Community, Latest News

Taking flight to a career: Morgantown airport to host ‘Young Eagles Day’ Sept. 30 for children and teens interested in aviation

Dayton and Kittyhawk may have had Wilbur and Orville — but Morgantown and Monongalia County had Ben Garrison.

Garrison, as local lore goes, was a magnificent young man in a (tenuous) flying machine on that August afternoon, in that Mon County field, back in 1910.

He coaxed the bumping, bouncing and groaning craft across that grassy expanse — and when it was done, he had achieved a cruising altitude of 25 feet, before touching back down in that same field (with more bumping, bouncing and groaning).

For his lofty achievement, the pioneering pilot also achieved at least a footnote in the annals of Mon’s aviation history.

His was the first flight ever, in this locale.

A lot of things have changed in 113 years. The Morgantown Municipal Airport is a bustling place these days, with commercial planes and two-seaters making full use of the runway.

They city’s airport hopes to set a flight plan Sept. 30 for young people who just might interested in the work that involves slipping free of the surly bonds of Earth.

The airport is hosting Young Eagles Day from 10 a.m.-4 p.m. that day.

Local pilots who are members of the Experimental Aircraft Association Inc. will also be on the runway, offering free plane rides to children from ages 8-17, provided there’s parental or guardian consent.

Last year’s planned day was grounded due to weather, so organizers are glad to be back in the taxi position for this one.

Besides the plane rides, where passengers will enjoy eagle’s-view vantages of Milan Puskar Stadium and other iconic city landmarks from above, the pilots will also discuss aviation as a career.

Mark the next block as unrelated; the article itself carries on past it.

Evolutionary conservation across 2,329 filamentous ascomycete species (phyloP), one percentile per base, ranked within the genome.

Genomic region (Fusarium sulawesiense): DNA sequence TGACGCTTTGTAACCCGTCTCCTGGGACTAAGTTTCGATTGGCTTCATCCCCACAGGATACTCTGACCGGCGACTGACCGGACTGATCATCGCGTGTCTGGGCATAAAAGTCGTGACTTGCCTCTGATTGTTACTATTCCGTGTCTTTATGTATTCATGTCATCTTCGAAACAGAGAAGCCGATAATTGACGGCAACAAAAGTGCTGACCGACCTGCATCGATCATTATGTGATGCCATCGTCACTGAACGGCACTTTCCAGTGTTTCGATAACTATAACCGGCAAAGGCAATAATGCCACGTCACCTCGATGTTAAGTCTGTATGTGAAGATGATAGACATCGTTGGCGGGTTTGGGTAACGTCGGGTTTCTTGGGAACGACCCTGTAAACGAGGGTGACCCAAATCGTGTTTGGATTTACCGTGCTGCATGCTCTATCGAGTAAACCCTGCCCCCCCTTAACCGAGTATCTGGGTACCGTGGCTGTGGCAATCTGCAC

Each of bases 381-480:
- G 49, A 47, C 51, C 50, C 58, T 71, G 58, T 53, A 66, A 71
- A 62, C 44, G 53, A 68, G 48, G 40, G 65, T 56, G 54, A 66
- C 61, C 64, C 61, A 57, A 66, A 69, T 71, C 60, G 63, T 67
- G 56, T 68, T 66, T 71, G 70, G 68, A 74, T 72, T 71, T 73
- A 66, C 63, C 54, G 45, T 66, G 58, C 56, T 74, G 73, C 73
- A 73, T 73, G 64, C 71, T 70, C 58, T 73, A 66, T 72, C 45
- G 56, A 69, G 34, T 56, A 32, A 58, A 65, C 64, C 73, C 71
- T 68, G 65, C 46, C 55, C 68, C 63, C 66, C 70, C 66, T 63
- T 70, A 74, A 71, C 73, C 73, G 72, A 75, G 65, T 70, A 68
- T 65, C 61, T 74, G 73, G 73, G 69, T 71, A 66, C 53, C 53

As if unfolding from the window seat, West Virginia’s educational landscape in the 21st century is shifting. That’s because more and more students are looking toward STEM careers related to science, technology, engineering and math.

Aviation and STEM, said Richard Judy, a Young Eagles coordinator, are made to take flight together.

“By introducing kids to the aviation field at a young age, it piques their interest, and they can begin to take advantage of the opportunities that are available to them,” Judy said.

You don’t have to have wings to have a career, the coordinator said.

“From pilots to mechanics, air traffic controllers and management, all of the roles are equally important, and we are always looking to lead future generations to this career path.”

Literal, on-the-fly primers on the particulars of flight — how it is that something heavier than air can turn into the exact opposite in no time at all — will also be delivered by the pilots during those jaunts around Morgantown.

Email organizers at for more particulars on the day.

Aviation is all around us in this area.

At White Hall and South Fairmont in Marion County, engineers — including a host of Morgantown and Mon County natives — are working at a NASA facility on the software programs of the crafts that will land astronauts on Mars someday.

And many of them were on teams for launches and missions at Cape Canaveral in Florida and the Johnson Space Center in Houston.

Just a short hop over from Morgantown to Harrison County, Bridgeport is the home of the state’s burgeoning avionics industry.

Garrison, meanwhile, isn’t the only included in the local aviation annals.

The late Ralph Albertazzie, the Air Force One pilot whose passengers included John Kennedy and Richard Nixon, grew up in Morgantown.

Jim Snyder, the national broadcaster and newsman who, as “Jim Slade,” covered the NASA from its Mercury days to the space shuttle, is also from here and got his start in local radio when he was still in high school.

TWEET @DominionPostWV